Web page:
“Movement is important in our breed. IF A DOG CANNOT MOVE FORWARD IN A GRACEFUL MANNER WITH REACH AND DRIVE it may indicate structural issues.”
tort the alignment of the jaw and spoil the appearance of the head. Th e nose is short and has a soft roll over the top with a well-defined stop. Th e nose is black and other than black is a disquali- fication. In the case of lighter colored dogs a lighter nose is acceptable but not desirable. Front of the Body Th e forelegs are short, stout, straight, muscular and set wide apart. Th e feet are compact. Th e chest is broad and deep. Th e space between the front legs, chest and the ground should be almost square. Hindquarters Strong muscular hind quarters are necessary for sound movement. Th e rear legs are longer than the front legs with
hocks well let down. A too straight stifle is a defect that creates a stilted gait in the rear movement. A correct gait is graceful with reach and drive. Th e hind feet track inside the front because the front is broader than the rear. It is undesirable that the rear feet toe inward or are cow hocked. Both issues hinder proper movement. Move- ment is important in our breed. If a dog cannot move forward in a graceful man- ner with reach and drive it may indicate structural issues. Coat & Color Th e coat is moderately fine, brilliant, short and smooth. Skin is soft and loose, especially at the head and shoulders, form- ing wrinkles. Acceptable colors are all brindle, fawn, white, brindle and white, and any color except those which constitute disqualification. Colors that are unacceptable are solid black, mouse, liver, black and tan, black and white and white with black (these are dis- qualifications). Black means black without a trace of brindle. Th ese DQ colors can be registered with AKC and have entered the show ring. If you think you have a DQ col- or before you, pay close attention to the eye and nose color. In the case of a mouse or blue color they will not have a black nose or a dark eye. Th ere is a weight limit of 28 pounds. If you suspect that the dog might be too heavy, please call for the scales. Th e French Bull Dog Club of America Judges Education Committee does not recom- mend picking up the dog. It is not pos- sible to determine whether a dog is one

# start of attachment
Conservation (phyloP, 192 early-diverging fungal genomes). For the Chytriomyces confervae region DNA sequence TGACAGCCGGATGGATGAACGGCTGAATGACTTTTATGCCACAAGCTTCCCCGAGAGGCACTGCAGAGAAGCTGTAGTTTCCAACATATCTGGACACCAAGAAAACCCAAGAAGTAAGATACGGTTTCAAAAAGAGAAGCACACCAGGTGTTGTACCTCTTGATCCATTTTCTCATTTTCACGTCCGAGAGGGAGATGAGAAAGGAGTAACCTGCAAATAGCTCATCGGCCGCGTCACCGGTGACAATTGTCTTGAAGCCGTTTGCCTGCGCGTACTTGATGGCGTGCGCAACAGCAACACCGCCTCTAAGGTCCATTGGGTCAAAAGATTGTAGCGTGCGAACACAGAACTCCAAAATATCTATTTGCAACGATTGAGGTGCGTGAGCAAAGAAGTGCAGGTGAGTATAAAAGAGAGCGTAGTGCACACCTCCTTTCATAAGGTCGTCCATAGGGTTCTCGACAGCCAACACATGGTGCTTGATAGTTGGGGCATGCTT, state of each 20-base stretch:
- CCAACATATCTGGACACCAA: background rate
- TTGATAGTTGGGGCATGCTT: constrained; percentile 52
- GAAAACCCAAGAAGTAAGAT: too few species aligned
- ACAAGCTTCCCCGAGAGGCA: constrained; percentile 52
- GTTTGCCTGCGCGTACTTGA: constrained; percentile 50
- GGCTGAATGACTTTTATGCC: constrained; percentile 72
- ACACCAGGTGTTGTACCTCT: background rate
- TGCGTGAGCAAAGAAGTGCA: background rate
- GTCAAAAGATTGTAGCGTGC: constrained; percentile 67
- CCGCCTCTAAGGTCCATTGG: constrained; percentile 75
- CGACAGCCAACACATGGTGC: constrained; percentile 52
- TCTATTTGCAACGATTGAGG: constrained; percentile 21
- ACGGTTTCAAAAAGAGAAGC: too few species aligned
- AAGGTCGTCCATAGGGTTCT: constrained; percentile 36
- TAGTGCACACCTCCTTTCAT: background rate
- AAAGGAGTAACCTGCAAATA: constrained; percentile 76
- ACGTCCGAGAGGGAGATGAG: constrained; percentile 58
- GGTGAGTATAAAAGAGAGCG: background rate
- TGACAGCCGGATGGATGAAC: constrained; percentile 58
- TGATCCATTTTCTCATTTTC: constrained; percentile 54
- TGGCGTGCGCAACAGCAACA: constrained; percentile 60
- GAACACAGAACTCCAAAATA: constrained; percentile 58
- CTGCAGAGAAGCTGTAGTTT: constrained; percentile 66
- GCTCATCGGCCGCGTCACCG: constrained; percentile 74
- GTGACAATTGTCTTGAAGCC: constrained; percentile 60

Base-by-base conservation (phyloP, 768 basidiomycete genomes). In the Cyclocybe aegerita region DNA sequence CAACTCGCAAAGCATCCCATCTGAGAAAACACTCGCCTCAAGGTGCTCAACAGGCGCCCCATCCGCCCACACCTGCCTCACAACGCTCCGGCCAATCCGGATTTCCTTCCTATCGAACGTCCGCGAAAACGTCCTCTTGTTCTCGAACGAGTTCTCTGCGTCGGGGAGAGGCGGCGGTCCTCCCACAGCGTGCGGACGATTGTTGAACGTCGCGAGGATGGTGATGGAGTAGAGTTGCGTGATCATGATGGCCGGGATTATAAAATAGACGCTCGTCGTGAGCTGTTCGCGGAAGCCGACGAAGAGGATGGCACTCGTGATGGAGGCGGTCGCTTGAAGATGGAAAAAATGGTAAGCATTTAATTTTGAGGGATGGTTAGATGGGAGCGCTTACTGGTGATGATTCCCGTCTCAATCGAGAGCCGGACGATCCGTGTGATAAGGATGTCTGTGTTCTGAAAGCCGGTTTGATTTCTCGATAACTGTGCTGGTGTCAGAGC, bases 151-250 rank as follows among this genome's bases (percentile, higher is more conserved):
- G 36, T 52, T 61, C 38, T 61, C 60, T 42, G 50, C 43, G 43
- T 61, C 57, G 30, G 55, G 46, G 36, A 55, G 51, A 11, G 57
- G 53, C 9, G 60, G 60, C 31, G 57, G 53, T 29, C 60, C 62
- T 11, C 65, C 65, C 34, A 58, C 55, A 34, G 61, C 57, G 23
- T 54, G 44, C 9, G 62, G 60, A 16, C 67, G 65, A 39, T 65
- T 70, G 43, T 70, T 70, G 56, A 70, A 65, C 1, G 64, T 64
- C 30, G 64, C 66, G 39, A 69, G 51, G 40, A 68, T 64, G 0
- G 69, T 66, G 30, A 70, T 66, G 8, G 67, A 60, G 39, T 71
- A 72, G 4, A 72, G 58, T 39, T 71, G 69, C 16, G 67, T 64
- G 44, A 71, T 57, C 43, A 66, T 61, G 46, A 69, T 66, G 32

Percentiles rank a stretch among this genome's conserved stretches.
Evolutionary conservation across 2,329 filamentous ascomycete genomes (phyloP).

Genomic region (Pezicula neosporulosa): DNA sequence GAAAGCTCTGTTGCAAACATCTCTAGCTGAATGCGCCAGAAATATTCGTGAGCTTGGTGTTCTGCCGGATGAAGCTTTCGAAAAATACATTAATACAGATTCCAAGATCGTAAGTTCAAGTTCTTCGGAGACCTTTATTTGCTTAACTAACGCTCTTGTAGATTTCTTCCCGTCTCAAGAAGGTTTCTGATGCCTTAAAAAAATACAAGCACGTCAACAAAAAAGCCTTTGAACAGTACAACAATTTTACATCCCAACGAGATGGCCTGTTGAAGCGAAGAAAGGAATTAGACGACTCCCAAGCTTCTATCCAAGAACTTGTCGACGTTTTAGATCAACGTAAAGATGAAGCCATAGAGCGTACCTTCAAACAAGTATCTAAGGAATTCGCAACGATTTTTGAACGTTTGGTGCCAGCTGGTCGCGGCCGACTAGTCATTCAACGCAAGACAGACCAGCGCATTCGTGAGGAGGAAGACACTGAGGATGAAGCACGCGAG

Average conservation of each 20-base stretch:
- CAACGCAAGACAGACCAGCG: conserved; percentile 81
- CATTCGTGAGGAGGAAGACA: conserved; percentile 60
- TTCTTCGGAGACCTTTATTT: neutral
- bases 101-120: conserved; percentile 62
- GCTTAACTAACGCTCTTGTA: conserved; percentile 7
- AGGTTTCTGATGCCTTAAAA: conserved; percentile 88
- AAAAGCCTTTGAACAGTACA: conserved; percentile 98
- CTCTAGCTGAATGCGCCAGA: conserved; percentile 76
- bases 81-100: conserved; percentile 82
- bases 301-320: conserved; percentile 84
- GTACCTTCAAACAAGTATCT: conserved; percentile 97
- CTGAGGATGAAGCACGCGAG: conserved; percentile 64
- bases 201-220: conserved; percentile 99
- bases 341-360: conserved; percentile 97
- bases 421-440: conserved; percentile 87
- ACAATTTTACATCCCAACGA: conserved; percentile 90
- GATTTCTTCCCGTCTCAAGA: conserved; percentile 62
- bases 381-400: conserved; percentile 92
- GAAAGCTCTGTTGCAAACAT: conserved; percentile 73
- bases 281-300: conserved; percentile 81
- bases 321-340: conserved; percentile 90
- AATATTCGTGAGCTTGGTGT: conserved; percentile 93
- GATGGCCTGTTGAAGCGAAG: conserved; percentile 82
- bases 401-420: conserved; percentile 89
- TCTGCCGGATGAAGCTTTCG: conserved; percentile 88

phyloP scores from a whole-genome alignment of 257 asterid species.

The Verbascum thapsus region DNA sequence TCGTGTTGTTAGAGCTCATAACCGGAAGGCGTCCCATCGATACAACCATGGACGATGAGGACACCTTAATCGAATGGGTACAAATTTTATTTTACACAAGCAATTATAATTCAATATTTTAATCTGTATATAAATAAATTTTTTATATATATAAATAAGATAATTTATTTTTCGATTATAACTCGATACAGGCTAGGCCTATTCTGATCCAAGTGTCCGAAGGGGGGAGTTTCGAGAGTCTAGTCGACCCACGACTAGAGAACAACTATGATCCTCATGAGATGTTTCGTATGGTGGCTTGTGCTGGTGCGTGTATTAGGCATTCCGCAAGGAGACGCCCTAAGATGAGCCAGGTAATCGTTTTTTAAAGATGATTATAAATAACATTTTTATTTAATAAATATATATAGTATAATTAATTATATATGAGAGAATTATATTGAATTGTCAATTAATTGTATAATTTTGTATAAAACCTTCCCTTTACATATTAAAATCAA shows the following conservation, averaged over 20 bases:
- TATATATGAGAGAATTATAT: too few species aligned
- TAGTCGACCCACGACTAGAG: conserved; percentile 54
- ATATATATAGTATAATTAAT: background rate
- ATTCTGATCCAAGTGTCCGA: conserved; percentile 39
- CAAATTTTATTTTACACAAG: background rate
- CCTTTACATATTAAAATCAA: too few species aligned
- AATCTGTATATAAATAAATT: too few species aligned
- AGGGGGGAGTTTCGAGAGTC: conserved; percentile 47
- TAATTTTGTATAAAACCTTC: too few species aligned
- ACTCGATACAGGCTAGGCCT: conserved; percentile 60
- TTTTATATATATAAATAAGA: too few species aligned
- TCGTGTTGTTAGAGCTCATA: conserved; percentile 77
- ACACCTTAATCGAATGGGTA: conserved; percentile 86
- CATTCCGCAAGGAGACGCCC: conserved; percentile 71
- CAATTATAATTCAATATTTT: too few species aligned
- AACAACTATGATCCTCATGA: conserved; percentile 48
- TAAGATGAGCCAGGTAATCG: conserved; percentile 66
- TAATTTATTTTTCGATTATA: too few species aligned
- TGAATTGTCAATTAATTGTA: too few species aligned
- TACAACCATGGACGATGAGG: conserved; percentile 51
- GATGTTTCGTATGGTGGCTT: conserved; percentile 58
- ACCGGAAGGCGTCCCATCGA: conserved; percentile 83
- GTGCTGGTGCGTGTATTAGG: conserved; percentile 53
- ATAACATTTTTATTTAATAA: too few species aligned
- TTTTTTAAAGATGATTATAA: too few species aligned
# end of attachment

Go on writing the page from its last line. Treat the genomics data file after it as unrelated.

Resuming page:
or two ounces over the limit or under the limit by lifting it. In Conclusion Th e French Bulldog has a companion- able and cheerful disposition. He should be cooperative in the ring—not shy with people nor aggressive toward other dogs. JUDGE THE WHOLE DOG—it is the sum of all its parts. Th e standard has been used for descrip- tive purposes; however, it is not produced in its entirety nor have I covered every aspect of the dog. Th ere is a full discussion on evaluating the French Bulldog authored by the FBDCA Judges Education Com- mittee available on the website as a pdf download at http://frenchbulldogclub.or/ about-frenchies/judging-frenchies. Th ere is also a CD available that is produced by the Judges Education Committee of the FBDCA. If possible, attend the National Specialty Judges Education Seminar and participate in ringside mentoring. Watch the dogs in 3D and get instant feedback on your questions and concerns. BIO Sande Abernathy has been showing and breeding dogs for 45 years, the last 28 in French Bulldogs. She is a parent club mentor for judges for the FBDCA. She has judged Sweepstakes for both the FBDCA National Specialty Show and Regional Specialty Shows. She has chaired the FBDCA Top Twenty Committee for the past five years. She has served as FBDCA Secretary and Board Member for 8 years. Her devotion to the breed and its standard is unyielding.
An example of the front: showing a broad, deep chest with heavy bone and straight legs.
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